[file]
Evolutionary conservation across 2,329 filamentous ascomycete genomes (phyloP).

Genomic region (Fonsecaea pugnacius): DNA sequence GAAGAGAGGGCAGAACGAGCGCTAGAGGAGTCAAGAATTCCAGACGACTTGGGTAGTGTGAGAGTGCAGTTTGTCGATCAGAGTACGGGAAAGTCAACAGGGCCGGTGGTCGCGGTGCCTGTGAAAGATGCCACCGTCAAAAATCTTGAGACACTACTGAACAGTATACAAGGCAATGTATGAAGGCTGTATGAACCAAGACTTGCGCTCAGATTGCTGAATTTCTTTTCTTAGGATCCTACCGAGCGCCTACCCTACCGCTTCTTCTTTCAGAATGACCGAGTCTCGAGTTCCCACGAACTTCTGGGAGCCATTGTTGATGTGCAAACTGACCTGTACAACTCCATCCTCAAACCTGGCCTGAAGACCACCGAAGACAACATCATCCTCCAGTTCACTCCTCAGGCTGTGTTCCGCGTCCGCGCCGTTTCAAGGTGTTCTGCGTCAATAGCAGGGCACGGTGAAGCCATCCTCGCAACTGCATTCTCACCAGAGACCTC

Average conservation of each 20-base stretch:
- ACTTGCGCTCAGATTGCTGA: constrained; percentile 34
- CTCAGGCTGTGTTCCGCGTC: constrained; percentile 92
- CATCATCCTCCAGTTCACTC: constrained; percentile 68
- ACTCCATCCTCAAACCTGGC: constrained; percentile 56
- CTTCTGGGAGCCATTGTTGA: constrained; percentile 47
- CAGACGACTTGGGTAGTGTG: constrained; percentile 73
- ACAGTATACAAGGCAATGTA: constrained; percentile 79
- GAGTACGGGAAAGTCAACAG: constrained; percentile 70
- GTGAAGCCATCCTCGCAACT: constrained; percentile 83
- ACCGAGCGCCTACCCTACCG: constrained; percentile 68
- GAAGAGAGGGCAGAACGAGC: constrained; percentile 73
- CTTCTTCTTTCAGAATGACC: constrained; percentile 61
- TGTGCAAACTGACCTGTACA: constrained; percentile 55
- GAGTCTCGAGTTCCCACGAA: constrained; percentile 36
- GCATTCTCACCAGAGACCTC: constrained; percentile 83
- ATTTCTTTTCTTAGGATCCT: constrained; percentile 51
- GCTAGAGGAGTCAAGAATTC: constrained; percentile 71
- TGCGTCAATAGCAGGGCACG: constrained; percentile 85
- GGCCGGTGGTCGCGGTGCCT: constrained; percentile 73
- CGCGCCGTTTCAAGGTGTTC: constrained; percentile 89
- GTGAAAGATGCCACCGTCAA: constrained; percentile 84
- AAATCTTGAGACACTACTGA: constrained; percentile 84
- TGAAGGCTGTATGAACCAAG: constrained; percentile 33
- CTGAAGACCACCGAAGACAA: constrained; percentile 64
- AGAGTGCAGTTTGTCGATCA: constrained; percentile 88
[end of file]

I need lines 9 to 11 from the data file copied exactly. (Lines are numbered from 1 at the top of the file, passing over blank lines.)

- CAGACGACTTGGGTAGTGTG: constrained; percentile 73
- ACAGTATACAAGGCAATGTA: constrained; percentile 79
- GAGTACGGGAAAGTCAACAG: constrained; percentile 70